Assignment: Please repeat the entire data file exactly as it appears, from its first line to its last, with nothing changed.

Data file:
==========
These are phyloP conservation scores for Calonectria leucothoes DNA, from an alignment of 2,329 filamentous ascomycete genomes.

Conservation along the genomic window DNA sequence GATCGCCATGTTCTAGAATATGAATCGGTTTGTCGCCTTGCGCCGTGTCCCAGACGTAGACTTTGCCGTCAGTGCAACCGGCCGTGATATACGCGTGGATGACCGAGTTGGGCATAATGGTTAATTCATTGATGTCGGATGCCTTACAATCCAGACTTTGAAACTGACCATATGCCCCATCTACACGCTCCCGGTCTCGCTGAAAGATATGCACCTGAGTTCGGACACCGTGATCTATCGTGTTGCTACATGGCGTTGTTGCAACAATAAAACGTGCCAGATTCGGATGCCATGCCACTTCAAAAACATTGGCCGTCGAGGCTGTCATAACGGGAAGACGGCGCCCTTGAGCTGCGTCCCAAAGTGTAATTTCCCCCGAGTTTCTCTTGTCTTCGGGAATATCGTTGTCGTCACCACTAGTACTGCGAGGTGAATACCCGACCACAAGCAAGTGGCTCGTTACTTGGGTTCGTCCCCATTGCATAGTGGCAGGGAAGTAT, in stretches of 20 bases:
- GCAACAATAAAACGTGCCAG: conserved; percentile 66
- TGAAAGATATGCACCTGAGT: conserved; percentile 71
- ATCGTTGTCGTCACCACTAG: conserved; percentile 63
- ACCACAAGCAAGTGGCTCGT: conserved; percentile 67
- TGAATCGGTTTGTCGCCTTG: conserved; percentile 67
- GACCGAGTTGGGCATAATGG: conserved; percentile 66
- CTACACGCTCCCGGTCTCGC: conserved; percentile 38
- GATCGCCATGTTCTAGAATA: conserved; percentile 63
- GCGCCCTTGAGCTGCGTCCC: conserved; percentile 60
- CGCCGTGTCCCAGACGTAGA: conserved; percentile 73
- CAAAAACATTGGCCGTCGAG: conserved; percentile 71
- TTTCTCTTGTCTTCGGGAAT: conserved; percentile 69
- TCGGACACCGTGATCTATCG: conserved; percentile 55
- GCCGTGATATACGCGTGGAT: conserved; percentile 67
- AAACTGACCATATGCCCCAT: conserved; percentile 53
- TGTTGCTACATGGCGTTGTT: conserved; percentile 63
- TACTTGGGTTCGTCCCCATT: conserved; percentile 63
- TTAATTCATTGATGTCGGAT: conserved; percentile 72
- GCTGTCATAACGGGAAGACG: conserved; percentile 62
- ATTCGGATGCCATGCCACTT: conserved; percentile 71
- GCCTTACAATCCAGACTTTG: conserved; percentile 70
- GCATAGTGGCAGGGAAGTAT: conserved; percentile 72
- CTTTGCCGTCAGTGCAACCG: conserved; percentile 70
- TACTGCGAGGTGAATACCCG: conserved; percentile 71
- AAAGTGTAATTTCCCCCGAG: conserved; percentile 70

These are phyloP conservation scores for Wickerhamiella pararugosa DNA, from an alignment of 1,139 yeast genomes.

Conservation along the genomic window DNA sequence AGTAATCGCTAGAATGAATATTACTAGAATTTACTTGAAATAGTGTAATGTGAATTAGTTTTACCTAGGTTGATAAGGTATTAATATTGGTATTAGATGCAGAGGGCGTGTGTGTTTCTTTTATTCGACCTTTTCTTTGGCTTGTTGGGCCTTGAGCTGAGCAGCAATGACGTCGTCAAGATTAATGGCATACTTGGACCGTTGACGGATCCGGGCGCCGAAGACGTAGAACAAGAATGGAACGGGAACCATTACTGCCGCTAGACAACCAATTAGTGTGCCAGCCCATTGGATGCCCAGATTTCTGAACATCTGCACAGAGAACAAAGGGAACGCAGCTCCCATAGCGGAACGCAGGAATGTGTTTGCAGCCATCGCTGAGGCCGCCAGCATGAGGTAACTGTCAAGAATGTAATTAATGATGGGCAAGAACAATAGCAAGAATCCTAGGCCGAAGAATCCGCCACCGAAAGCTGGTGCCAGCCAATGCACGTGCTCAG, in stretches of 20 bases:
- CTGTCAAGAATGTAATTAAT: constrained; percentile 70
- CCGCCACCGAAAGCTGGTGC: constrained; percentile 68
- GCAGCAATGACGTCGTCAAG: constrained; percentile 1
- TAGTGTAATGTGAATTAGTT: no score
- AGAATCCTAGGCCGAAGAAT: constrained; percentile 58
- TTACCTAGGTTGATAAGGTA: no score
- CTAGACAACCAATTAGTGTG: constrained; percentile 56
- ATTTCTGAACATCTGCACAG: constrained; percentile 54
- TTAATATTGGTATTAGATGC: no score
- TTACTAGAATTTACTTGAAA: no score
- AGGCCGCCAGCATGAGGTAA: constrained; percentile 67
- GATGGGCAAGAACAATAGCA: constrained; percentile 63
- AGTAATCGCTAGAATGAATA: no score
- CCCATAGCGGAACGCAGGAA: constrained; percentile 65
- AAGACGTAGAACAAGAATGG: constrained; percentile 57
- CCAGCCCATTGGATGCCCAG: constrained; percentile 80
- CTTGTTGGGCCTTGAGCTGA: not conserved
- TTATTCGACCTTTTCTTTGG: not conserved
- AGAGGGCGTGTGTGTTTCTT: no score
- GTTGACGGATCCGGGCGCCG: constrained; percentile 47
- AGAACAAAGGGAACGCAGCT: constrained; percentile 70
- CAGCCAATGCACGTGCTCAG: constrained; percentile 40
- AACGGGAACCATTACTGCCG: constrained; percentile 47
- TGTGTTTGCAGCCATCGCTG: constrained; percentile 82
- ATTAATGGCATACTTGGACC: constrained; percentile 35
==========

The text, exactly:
These are phyloP conservation scores for Calonectria leucothoes DNA, from an alignment of 2,329 filamentous ascomycete genomes.

Conservation along the genomic window DNA sequence GATCGCCATGTTCTAGAATATGAATCGGTTTGTCGCCTTGCGCCGTGTCCCAGACGTAGACTTTGCCGTCAGTGCAACCGGCCGTGATATACGCGTGGATGACCGAGTTGGGCATAATGGTTAATTCATTGATGTCGGATGCCTTACAATCCAGACTTTGAAACTGACCATATGCCCCATCTACACGCTCCCGGTCTCGCTGAAAGATATGCACCTGAGTTCGGACACCGTGATCTATCGTGTTGCTACATGGCGTTGTTGCAACAATAAAACGTGCCAGATTCGGATGCCATGCCACTTCAAAAACATTGGCCGTCGAGGCTGTCATAACGGGAAGACGGCGCCCTTGAGCTGCGTCCCAAAGTGTAATTTCCCCCGAGTTTCTCTTGTCTTCGGGAATATCGTTGTCGTCACCACTAGTACTGCGAGGTGAATACCCGACCACAAGCAAGTGGCTCGTTACTTGGGTTCGTCCCCATTGCATAGTGGCAGGGAAGTAT, in stretches of 20 bases:
- GCAACAATAAAACGTGCCAG: conserved; percentile 66
- TGAAAGATATGCACCTGAGT: conserved; percentile 71
- ATCGTTGTCGTCACCACTAG: conserved; percentile 63
- ACCACAAGCAAGTGGCTCGT: conserved; percentile 67
- TGAATCGGTTTGTCGCCTTG: conserved; percentile 67
- GACCGAGTTGGGCATAATGG: conserved; percentile 66
- CTACACGCTCCCGGTCTCGC: conserved; percentile 38
- GATCGCCATGTTCTAGAATA: conserved; percentile 63
- GCGCCCTTGAGCTGCGTCCC: conserved; percentile 60
- CGCCGTGTCCCAGACGTAGA: conserved; percentile 73
- CAAAAACATTGGCCGTCGAG: conserved; percentile 71
- TTTCTCTTGTCTTCGGGAAT: conserved; percentile 69
- TCGGACACCGTGATCTATCG: conserved; percentile 55
- GCCGTGATATACGCGTGGAT: conserved; percentile 67
- AAACTGACCATATGCCCCAT: conserved; percentile 53
- TGTTGCTACATGGCGTTGTT: conserved; percentile 63
- TACTTGGGTTCGTCCCCATT: conserved; percentile 63
- TTAATTCATTGATGTCGGAT: conserved; percentile 72
- GCTGTCATAACGGGAAGACG: conserved; percentile 62
- ATTCGGATGCCATGCCACTT: conserved; percentile 71
- GCCTTACAATCCAGACTTTG: conserved; percentile 70
- GCATAGTGGCAGGGAAGTAT: conserved; percentile 72
- CTTTGCCGTCAGTGCAACCG: conserved; percentile 70
- TACTGCGAGGTGAATACCCG: conserved; percentile 71
- AAAGTGTAATTTCCCCCGAG: conserved; percentile 70

These are phyloP conservation scores for Wickerhamiella pararugosa DNA, from an alignment of 1,139 yeast genomes.

Conservation along the genomic window DNA sequence AGTAATCGCTAGAATGAATATTACTAGAATTTACTTGAAATAGTGTAATGTGAATTAGTTTTACCTAGGTTGATAAGGTATTAATATTGGTATTAGATGCAGAGGGCGTGTGTGTTTCTTTTATTCGACCTTTTCTTTGGCTTGTTGGGCCTTGAGCTGAGCAGCAATGACGTCGTCAAGATTAATGGCATACTTGGACCGTTGACGGATCCGGGCGCCGAAGACGTAGAACAAGAATGGAACGGGAACCATTACTGCCGCTAGACAACCAATTAGTGTGCCAGCCCATTGGATGCCCAGATTTCTGAACATCTGCACAGAGAACAAAGGGAACGCAGCTCCCATAGCGGAACGCAGGAATGTGTTTGCAGCCATCGCTGAGGCCGCCAGCATGAGGTAACTGTCAAGAATGTAATTAATGATGGGCAAGAACAATAGCAAGAATCCTAGGCCGAAGAATCCGCCACCGAAAGCTGGTGCCAGCCAATGCACGTGCTCAG, in stretches of 20 bases:
- CTGTCAAGAATGTAATTAAT: constrained; percentile 70
- CCGCCACCGAAAGCTGGTGC: constrained; percentile 68
- GCAGCAATGACGTCGTCAAG: constrained; percentile 1
- TAGTGTAATGTGAATTAGTT: no score
- AGAATCCTAGGCCGAAGAAT: constrained; percentile 58
- TTACCTAGGTTGATAAGGTA: no score
- CTAGACAACCAATTAGTGTG: constrained; percentile 56
- ATTTCTGAACATCTGCACAG: constrained; percentile 54
- TTAATATTGGTATTAGATGC: no score
- TTACTAGAATTTACTTGAAA: no score
- AGGCCGCCAGCATGAGGTAA: constrained; percentile 67
- GATGGGCAAGAACAATAGCA: constrained; percentile 63
- AGTAATCGCTAGAATGAATA: no score
- CCCATAGCGGAACGCAGGAA: constrained; percentile 65
- AAGACGTAGAACAAGAATGG: constrained; percentile 57
- CCAGCCCATTGGATGCCCAG: constrained; percentile 80
- CTTGTTGGGCCTTGAGCTGA: not conserved
- TTATTCGACCTTTTCTTTGG: not conserved
- AGAGGGCGTGTGTGTTTCTT: no score
- GTTGACGGATCCGGGCGCCG: constrained; percentile 47
- AGAACAAAGGGAACGCAGCT: constrained; percentile 70
- CAGCCAATGCACGTGCTCAG: constrained; percentile 40
- AACGGGAACCATTACTGCCG: constrained; percentile 47
- TGTGTTTGCAGCCATCGCTG: constrained; percentile 82
- ATTAATGGCATACTTGGACC: constrained; percentile 35